The patchouli plant, grown for centuries in tropical Asia for use in perfumes, is due for a makeover. Source: Wikimedia Commons / Vieux jardin botanique de Göttingen.

Patchouli is fun to say and more fun to spray. While Urban Dictionary associates the fragrance oil extracted from the leaves of the exotic scented plant with hippie perfume used to mask the scent of the unbathed (among other things), patchouli oil has far more industrial importance in personal-care markets than the humorous definition would lead you to believe. You may find its scent throughout your home in laundry detergents, air fresheners, baby wipes, and more. The oil was even incorporated into a Masters of the Universe action figure sold by Mattel in 1985.

Despite its industrial potential, patchouli oil -- and the broader flavors and fragrances industry -- faces the same problems that plague the market for squalane, a high-value emollient used throughout the cosmetic industry. Current agricultural methods used to produce the molecule result in unreliable, unsustainable, and inconsistent quality of its supply. That's why synthetic biology pioneer Amyris (NASDAQ:AMRS) and Firmenich, the largest flavor and fragrance company, have developed a novel bioprocess for producing large, quality volumes of patchouli oil from yeast.

Ripe for disruption
Patchouli is natively grown by farmers in the tropical regions of Asia, but it was introduced to Europe through trade conducted on the Silk Road. Cultivation methods haven't changed much over the centuries and still follow the same general path to monetization: Farmers grow the crop, harvest the leaves, dry them, and extract patchouli oil at an approximately 3.5% yield. The leaves can be sold before or after being dried, but the selling price captured deteriorates for each additional processing step. For instance, long-term contracts for dried leaves can fetch about $300-$350 per metric ton, but purified patchouli oil can fetch $50 per kilogram.

In other words, it pays to be as close to the end of cultivation process -- extraction -- as possible. The agricultural approach takes six months from planting to the first harvest of leaves, not including drying and extraction. Good news: Amyris has replaced the lengthy cultivation and extraction process with a single manufacturing process that produces pure, high-quality patchouli oil in about two weeks.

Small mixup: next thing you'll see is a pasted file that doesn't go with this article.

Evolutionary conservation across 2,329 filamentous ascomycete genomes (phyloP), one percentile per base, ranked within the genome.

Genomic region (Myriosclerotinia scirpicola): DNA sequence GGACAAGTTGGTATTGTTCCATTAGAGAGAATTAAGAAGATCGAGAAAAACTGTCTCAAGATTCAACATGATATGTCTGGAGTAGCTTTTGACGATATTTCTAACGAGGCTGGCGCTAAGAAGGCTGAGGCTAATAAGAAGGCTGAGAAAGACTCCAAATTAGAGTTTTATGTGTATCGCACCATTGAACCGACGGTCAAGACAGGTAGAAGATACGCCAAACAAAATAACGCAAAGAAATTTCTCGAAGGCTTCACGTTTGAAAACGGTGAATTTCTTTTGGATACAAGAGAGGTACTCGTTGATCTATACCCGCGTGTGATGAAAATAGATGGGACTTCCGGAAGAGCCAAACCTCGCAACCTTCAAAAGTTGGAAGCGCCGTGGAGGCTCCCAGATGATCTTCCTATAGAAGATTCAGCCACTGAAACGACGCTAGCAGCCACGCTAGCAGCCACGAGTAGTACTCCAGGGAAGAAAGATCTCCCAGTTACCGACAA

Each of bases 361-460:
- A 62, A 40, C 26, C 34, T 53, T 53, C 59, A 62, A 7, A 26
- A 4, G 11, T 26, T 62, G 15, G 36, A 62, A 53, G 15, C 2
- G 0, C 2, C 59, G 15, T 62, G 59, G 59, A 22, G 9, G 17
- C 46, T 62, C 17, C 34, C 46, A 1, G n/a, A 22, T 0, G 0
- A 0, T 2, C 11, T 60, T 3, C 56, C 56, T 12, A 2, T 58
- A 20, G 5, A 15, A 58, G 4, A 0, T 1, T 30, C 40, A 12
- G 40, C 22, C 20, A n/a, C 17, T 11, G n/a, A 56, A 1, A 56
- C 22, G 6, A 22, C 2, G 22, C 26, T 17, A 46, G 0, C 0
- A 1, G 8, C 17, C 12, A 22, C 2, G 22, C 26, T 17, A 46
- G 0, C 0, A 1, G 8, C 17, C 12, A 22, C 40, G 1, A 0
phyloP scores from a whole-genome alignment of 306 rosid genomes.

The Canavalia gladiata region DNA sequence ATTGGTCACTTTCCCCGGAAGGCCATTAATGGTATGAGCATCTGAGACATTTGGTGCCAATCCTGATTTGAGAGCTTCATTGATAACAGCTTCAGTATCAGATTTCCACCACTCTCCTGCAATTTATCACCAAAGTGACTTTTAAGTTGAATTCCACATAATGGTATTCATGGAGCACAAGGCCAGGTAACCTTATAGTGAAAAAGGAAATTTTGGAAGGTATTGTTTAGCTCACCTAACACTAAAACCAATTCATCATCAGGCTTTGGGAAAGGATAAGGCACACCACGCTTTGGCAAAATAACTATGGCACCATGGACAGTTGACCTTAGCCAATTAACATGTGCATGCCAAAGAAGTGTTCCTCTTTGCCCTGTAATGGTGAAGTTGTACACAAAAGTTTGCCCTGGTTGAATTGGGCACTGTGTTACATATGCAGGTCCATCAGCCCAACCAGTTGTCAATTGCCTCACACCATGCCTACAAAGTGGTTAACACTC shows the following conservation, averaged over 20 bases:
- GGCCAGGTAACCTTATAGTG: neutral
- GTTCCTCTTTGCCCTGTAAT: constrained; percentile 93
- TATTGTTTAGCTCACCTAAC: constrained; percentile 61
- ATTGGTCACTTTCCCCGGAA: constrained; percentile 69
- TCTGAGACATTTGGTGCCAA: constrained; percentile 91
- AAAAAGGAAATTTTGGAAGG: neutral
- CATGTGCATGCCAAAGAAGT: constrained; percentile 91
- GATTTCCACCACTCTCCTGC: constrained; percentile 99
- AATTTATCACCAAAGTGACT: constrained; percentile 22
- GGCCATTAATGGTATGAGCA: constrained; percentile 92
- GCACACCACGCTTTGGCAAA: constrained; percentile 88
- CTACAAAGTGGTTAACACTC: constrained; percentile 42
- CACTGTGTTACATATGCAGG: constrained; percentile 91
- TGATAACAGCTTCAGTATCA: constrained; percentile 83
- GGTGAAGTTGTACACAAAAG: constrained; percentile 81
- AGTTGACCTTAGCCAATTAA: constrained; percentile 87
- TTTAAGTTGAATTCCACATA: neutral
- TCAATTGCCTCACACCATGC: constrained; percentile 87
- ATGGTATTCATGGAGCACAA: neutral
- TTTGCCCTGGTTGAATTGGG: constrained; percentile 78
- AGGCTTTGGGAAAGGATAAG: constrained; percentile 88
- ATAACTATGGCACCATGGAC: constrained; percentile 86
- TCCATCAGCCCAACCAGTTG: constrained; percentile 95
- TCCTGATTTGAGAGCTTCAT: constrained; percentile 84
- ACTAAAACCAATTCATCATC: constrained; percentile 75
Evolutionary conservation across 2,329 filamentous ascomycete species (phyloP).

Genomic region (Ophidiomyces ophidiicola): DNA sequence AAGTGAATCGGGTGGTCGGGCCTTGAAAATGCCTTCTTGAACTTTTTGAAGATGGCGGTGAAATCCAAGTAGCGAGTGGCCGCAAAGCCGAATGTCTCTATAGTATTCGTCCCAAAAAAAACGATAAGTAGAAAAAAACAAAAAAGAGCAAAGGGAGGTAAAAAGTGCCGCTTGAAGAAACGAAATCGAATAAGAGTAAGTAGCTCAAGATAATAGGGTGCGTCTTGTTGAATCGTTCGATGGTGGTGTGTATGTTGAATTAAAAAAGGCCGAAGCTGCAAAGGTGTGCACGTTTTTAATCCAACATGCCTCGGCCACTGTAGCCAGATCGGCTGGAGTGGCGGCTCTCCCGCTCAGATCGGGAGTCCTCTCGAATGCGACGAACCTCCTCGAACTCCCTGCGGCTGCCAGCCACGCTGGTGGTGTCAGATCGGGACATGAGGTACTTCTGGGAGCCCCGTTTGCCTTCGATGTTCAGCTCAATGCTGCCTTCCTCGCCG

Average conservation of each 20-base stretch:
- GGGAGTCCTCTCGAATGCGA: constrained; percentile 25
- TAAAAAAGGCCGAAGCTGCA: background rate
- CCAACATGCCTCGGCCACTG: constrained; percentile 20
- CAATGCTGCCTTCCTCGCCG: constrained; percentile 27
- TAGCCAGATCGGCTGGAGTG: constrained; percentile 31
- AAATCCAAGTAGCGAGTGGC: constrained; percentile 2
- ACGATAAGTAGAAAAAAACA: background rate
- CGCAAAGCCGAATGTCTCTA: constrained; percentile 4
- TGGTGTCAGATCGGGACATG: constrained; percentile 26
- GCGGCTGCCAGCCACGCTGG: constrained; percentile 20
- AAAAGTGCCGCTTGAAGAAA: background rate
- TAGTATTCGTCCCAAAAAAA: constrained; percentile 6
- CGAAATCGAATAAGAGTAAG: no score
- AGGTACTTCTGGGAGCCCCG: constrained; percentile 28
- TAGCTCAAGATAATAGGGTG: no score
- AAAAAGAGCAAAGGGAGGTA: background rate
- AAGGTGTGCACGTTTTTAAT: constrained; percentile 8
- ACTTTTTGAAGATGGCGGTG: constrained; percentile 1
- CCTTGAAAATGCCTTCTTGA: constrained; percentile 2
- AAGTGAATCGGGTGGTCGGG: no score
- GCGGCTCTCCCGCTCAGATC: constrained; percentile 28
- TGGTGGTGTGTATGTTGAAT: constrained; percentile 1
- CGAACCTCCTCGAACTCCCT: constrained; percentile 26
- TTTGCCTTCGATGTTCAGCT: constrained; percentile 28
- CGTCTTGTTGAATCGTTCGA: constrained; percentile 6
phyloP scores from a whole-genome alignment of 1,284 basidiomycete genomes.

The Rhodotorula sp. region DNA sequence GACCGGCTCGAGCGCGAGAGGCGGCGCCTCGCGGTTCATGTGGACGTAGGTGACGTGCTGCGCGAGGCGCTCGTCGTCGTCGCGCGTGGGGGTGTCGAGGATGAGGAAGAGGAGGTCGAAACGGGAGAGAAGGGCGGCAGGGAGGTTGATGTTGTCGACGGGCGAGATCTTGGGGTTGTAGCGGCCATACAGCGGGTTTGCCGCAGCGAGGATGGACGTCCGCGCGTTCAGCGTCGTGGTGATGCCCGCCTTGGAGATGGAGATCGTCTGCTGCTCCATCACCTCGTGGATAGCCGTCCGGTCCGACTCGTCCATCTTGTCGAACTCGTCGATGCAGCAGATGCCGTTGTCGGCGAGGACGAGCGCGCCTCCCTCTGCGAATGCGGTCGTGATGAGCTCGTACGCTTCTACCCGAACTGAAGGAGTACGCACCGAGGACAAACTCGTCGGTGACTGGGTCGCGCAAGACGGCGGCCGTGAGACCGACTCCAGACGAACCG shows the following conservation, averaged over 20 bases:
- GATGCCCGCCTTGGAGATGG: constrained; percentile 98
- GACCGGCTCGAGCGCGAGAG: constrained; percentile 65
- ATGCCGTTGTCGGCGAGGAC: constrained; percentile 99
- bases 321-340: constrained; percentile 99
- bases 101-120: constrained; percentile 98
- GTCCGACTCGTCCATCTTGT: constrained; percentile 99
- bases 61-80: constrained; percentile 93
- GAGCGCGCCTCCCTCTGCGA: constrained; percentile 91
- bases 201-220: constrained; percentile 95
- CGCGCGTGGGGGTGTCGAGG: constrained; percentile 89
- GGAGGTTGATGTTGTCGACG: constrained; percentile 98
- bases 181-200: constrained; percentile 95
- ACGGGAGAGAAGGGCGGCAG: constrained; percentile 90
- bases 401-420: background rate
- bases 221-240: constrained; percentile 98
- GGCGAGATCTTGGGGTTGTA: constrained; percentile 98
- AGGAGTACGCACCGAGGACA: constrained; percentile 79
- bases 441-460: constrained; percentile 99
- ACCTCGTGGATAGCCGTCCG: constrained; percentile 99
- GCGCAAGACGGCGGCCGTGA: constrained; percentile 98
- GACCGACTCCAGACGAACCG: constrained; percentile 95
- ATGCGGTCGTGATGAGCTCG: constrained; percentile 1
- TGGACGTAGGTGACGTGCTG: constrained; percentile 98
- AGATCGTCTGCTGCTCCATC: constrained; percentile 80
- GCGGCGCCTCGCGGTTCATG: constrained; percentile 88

The future of flavors and fragrances
Amyris has set some pretty ambitious goals within the flavors and fragrances industry. In all, the company has 22 molecules under contract with the world's leading companies, which could generate roughly $1 billion in revenue by 2020. The opportunity (selling price and volume) varies for each molecule, but the aggregate potential is huge. Take a look at the opportunity presented by six of the 22 molecules currently under contract and their expected market introduction date:

Amyris estimates; not drawn to scale. Source: Amyris.

How does product development work? Firmenich paid Amyris to engineer an organism to produce economical volumes of patchouli oil and scale production at its facility in Brotas, Brazil. Once produced in bulk later this year, Firmenich will pay Amyris for production costs plus a predetermined premium, and both will share in the differential from the market price. The contract structure works because the synthetic biology platform has enabled the lowest production costs for patchouli oil in the world. However, Amyris is incentivized to optimize production metrics to increase its profits from the contract -- as well as future contracts -- which could generate 60%-70% gross margins, according to CEO John Melo.

Foolish bottom line
Amyris' platform (based on the isoprenoid metabolic pathway) can target about $1 billion of the $6 billion annual market for flavors and fragrances, which is growing at a CAGR of 5% annually. Despite partnerships and development agreements with the world's leading flavor and fragrance companies, it's important to keep your expectations in check. There are several synthetic biology start-ups and organism companies targeting flavor and fragrance molecules that lie outside of Amyris' platform. A few synthetic chemical producers are beginning to develop processes for creating the high-value molecules, too. There is bound to be overlap (and thus competition for Amyris), but then again, novel production systems that offer reliable supply should lead to a global expansion of the market opportunity for each molecule.

A successful launch of patchouli oil in 2014 would add to the developmental flexibility of Amyris and could allow it to develop additional molecules more quickly. However, while successfully producing one molecule out of 22 contracted molecules does not guarantee success across the platform, it would certainly bring the company one step closer to profitability. Investors are still quite some time away from learning if the company will hit its goal of $1 billion in revenue from its current pipeline of molecules (not including tire applications). Whether or not that occurs, I believe there is plenty of room for growth from the base of $15.8 million in product revenue generated in 2013.